Also, if you want any privacy, you have to lock the door, if you don't anyone will walk in. The refrigerator is another classic. If you put anything in there it becomes fair game and possession is definitely 9/10th of the law! I didn't get to eat the last three chocolates I put in the fridge and you can't hide them because it's too hot to put them anywhere else. Food is the same, if anyone cooks or buys food anybody in the vicinity sits down and joins in. Leftovers are usually left on the table under cover and the next passing garbage guts will take care of it! Mum just eats fish and rice most of the time I guess from being born beside the Mekong river and being poor when she was a child. She does break the regime with Tim Tams & various sweets at times. Every time Nil & I go shopping we pick up something special for mum, be it sweets or a nice piece of fish.

Mum gets up early every morning and goes out to the street to make an offering to the monks as they pass by. Often there's only me and her for the first hour or so as the rest of the mob are allergic to mornings. All the children sleep upstairs in air conditioned rooms but mum doesn't care for it and will sleep under a fan. I got them hooked on brewed coffee now, and I knock up a pot every morning. Usually someone will wander down when they smell the coffee brewing.

Bit of gossip from this part of the world. The King has approved a poll for October 15th. The last poll was ruled void and 3 electoral officials were just sentenced to 4 years gaol each. The "Caretaker PM" has just reshuffled about 78 military officials reportedly to bolster support. Just read that the cops just raided a few places and uncovered some weapons they say were intended for political contract killings. Most of the people who were marching in the streets are university / professional people who oppose the PM. One previous election his party gave all the attendees of a political rally 500 baht to "reimburse" their bus fares etc. Although a city bus trip is about 8 baht. Here they still have a lot of poor simple rural people so he does well.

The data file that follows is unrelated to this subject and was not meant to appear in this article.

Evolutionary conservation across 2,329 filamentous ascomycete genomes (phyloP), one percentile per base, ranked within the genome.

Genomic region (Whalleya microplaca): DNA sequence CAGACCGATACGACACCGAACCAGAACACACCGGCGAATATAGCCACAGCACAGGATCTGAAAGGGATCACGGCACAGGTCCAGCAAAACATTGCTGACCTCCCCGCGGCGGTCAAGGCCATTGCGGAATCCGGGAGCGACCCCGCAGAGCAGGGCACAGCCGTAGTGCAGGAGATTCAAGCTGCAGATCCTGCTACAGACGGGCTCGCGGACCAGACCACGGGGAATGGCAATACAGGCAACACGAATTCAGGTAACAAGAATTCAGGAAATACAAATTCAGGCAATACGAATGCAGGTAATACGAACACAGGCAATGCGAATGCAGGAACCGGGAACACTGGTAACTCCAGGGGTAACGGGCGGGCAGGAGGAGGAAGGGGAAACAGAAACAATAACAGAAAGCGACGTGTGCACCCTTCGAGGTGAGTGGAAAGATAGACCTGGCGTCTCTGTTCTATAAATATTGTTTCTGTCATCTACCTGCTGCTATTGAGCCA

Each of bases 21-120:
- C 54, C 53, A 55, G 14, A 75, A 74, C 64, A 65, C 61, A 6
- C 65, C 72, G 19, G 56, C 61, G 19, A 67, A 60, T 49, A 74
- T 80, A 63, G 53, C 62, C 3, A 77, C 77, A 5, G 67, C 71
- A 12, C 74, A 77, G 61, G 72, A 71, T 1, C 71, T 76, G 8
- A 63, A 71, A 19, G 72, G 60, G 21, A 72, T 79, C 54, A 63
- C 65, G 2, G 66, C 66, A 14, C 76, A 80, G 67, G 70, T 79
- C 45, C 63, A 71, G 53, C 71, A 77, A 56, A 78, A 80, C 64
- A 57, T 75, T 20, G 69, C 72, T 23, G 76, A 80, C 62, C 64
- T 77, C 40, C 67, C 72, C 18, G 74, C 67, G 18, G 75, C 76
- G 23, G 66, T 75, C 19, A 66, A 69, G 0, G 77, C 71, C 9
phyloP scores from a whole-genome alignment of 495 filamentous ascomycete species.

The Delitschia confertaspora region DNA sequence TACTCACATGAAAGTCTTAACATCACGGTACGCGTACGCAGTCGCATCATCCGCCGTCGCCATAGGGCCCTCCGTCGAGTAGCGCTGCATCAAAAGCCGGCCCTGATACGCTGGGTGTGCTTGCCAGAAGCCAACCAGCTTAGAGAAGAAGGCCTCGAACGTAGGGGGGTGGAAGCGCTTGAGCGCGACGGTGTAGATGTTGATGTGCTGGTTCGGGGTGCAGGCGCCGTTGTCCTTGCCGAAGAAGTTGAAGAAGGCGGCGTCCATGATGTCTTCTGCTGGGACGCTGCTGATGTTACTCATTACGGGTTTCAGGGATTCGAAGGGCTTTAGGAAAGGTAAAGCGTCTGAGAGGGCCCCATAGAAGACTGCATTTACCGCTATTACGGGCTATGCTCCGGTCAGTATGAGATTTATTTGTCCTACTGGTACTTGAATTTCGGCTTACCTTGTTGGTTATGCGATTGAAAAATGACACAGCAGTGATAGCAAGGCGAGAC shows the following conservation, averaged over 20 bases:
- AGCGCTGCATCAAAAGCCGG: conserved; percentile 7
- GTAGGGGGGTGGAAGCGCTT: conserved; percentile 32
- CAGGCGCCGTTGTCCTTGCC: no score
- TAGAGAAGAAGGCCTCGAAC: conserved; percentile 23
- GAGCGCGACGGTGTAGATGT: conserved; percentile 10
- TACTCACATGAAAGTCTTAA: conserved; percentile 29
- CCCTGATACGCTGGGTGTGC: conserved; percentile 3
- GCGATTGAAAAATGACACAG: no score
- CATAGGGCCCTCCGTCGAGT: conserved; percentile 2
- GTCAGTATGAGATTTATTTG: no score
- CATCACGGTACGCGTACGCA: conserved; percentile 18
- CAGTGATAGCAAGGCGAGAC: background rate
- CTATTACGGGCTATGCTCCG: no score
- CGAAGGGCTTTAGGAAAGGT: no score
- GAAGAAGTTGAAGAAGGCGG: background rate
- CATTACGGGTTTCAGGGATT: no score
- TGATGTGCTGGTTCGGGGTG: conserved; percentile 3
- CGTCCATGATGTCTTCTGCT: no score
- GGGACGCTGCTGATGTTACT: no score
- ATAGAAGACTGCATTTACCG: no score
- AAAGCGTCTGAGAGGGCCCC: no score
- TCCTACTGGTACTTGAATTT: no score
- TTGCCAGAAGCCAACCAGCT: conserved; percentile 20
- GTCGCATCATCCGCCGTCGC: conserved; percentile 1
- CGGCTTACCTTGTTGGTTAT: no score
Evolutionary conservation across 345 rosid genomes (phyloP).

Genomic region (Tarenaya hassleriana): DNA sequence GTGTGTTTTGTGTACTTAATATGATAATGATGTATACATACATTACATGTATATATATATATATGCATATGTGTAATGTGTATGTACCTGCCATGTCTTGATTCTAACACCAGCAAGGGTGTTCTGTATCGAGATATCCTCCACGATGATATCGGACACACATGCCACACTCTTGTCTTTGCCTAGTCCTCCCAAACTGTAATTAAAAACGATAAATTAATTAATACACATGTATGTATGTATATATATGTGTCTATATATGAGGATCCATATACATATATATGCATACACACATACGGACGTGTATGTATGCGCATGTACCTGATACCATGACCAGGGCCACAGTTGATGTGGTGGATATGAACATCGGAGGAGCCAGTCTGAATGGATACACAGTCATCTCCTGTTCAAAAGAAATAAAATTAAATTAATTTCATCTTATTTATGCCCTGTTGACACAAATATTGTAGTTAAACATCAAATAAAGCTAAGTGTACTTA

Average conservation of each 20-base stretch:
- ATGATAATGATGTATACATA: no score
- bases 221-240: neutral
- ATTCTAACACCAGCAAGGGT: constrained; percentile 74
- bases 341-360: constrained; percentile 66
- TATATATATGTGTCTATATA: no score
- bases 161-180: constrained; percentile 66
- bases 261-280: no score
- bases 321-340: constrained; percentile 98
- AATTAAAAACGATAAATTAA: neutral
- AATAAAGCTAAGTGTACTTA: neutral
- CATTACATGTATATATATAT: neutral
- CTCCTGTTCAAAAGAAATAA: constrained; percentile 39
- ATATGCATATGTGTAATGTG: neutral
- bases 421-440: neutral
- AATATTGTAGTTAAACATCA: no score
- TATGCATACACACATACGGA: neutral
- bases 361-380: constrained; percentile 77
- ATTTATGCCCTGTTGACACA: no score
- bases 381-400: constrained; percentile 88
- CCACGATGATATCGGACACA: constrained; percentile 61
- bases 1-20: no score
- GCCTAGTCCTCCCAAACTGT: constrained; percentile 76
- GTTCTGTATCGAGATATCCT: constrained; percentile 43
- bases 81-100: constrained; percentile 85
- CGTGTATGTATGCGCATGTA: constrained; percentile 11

The biggest upset a while back was when two of his companies under the "care" of his daughter sold off one of Thailand's biggest mobile phone companies, AIS to the Singaporeans. His family is reputed to own something like 250 companies. Two major companies they control are registered in the British Virgin Islands, surprise surprise! and so the other anger was directed at the tax avoidance aspect.

Basically, the people have been advised, in the event of any problems during the election, to tune into the radio and follow any directives from the King. In fact, it appears in the previous strife his authority kept things under control. He has intervened recently in a few matters. Republicans take note! He really is above politics and is considered one of the most loved monarchs in the world. Here they don't refer to him as the king but “my king”. He has also done so many things to help the poor rural people and has run many projects over the years to teach farmers to be more profitable and as mentioned one time before, he has villagers who used to grow poppies now growing Arabica coffee in plantations in what was the Golden Triangle. Also, one of his daughters has a few science degrees and she oversees many agricultural research projects funded by the king also. He has done so much for the Thai people in his 60 year reign.